Gay. Art Deco. Disney.
For years, I have wanted to write an article about the relationship between Gayness, Art Deco, and Disney. While there are a few connections I have discovered, they never fully solidified and my research has always led me to various dead ends. However, apparently I'm not the only one who has thought somewhere along these lines (read this). Think about Miami's South Beach, The Tower of Terror, Grauman's Chinese Theatre, apparently Tulsa, Oklahoma, and of course, Boystown.
Geographers and social scientists like Sharon Zukin and Alan Bryman have discussed Disneyization (or Disneyfication) extensively. Bryman defines Disneyization as "a process by which the principles of the Disney theme parks dominate more and more sextors of society" (see here). When discussing urban development, the terms are used to describe transformations of built space that resemble the theme parks of Walt Disney. Usually this means stripping a place of its original character and creating a sanitized version of it. In the case of Boystown, this is like turning North Halsted Street into something more similar to the Magic Kingdom's Main Street (or Tomorrowland - as shown above).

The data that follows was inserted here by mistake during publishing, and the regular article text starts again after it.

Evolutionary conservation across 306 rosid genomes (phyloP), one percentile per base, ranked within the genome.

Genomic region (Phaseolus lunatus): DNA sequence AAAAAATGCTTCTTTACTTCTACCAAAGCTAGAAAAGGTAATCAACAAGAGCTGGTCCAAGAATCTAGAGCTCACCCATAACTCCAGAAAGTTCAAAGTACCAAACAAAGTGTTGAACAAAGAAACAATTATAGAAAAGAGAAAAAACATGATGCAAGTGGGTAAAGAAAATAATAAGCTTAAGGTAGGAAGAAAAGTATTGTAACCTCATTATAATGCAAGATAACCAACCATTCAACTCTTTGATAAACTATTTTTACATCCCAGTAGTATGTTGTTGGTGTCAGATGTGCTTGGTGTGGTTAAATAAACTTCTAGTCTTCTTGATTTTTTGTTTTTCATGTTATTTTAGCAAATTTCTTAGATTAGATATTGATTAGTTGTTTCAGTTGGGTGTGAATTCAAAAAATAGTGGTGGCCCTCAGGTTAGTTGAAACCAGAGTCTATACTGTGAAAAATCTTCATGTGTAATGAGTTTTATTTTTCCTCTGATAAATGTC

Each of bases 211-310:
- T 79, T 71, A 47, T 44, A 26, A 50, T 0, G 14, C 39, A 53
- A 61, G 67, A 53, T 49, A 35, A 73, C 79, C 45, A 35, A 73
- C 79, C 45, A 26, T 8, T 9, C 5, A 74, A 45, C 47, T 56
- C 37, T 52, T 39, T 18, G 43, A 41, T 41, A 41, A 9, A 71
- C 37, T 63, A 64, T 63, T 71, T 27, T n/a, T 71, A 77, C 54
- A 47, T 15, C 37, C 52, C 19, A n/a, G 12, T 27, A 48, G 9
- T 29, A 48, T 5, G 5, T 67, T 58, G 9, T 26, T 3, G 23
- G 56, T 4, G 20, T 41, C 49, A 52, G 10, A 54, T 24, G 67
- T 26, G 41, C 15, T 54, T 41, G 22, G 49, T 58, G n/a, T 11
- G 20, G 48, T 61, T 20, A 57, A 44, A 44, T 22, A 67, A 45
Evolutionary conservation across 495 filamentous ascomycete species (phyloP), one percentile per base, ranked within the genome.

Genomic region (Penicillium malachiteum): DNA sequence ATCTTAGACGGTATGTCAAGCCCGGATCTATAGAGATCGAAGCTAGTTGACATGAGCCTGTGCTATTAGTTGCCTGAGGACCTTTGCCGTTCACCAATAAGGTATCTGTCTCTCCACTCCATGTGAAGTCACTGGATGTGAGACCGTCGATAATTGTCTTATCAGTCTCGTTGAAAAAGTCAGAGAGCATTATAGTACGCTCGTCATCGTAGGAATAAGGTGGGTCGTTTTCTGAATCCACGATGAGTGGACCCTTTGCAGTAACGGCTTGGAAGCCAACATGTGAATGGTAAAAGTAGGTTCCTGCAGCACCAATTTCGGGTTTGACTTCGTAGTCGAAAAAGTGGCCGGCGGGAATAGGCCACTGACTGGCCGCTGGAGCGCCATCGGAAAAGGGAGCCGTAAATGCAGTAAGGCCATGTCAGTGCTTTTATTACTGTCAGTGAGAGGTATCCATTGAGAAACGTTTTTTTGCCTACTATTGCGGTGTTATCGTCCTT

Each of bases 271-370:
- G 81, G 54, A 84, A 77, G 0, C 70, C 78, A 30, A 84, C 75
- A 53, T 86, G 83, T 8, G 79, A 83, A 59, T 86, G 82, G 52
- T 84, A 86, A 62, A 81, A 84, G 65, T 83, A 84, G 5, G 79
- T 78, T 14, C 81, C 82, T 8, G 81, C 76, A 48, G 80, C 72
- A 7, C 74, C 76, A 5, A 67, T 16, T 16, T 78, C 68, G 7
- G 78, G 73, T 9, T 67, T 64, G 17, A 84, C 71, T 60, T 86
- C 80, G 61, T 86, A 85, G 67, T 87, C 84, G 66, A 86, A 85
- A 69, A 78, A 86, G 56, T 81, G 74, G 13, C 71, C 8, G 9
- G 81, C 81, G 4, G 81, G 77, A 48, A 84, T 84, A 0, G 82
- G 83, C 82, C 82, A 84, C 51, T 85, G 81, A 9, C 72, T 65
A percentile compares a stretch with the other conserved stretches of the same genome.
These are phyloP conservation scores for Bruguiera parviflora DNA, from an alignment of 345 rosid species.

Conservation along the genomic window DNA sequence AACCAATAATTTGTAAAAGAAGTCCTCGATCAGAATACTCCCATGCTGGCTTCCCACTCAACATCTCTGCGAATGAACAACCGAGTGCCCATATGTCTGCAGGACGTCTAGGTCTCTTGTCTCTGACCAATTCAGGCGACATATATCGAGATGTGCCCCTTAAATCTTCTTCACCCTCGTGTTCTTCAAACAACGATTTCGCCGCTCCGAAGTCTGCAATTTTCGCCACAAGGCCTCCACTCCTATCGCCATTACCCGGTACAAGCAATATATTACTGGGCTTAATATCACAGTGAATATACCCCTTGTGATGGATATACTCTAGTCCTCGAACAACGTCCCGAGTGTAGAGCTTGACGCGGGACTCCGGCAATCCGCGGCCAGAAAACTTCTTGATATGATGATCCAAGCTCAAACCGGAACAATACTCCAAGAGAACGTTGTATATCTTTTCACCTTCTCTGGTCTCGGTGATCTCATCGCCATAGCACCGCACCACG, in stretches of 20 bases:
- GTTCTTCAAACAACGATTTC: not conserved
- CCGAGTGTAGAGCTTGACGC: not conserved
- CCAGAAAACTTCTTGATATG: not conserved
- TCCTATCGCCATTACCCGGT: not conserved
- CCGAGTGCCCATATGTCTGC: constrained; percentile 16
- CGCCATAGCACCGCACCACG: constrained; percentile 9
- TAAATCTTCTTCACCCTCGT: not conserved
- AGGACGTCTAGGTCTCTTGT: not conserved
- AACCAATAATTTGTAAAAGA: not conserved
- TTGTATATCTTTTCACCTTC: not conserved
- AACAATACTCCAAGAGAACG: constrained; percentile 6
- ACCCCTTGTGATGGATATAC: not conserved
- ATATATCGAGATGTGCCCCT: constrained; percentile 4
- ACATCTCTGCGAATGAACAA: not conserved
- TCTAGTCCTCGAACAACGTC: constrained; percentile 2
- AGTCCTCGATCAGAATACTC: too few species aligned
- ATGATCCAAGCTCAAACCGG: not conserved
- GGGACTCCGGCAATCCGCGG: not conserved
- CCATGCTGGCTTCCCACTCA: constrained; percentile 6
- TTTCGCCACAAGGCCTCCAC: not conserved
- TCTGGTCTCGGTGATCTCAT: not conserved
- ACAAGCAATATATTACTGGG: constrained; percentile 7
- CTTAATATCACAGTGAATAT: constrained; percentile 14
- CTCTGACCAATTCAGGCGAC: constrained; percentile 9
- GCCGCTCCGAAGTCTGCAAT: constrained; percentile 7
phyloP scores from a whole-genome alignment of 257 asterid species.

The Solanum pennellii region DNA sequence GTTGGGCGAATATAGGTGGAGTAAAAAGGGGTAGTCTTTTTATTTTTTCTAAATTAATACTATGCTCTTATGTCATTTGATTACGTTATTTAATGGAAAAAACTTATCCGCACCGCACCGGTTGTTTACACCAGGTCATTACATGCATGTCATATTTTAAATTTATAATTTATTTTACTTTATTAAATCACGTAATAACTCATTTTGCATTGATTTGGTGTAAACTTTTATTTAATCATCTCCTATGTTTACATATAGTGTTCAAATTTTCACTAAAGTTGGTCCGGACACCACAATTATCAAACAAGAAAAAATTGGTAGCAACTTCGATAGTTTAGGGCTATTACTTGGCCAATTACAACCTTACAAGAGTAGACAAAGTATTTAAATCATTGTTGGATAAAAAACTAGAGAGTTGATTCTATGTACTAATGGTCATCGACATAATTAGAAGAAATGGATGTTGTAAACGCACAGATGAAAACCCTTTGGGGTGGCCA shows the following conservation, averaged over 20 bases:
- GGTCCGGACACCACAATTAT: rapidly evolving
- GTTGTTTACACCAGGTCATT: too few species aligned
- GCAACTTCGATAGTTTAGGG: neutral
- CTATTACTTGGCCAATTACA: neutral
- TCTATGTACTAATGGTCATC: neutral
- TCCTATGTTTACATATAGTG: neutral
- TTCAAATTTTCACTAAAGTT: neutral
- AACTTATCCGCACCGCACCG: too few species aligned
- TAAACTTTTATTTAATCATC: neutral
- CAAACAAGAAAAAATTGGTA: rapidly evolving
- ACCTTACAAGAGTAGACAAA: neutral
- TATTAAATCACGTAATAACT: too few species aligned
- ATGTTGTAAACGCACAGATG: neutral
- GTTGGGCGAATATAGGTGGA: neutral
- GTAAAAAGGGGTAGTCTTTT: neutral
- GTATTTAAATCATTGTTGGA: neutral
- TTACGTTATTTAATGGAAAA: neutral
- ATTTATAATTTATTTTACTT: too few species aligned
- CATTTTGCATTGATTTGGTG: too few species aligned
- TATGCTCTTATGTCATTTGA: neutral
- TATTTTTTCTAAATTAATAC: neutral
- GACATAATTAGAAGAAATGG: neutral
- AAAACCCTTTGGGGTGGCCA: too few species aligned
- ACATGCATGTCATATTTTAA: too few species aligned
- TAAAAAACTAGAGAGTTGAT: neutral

Moving from Orlando to Chicago, Boystown's rainbow pylons first got me thinking about the relationship between gayness, Art Deco, and Disney. I found a few interesting academic articles, but nothing really substantial that explores this relationship (for example, see here about gay men leading Art Deco revivals as a trend in the 1970s). While I think the major connecting factor is the overlapping idea of modernity, I haven't been able to formulate anything meaningful just yet.
Perhaps this is something I'll continue to tackle once I've finished this dissertation.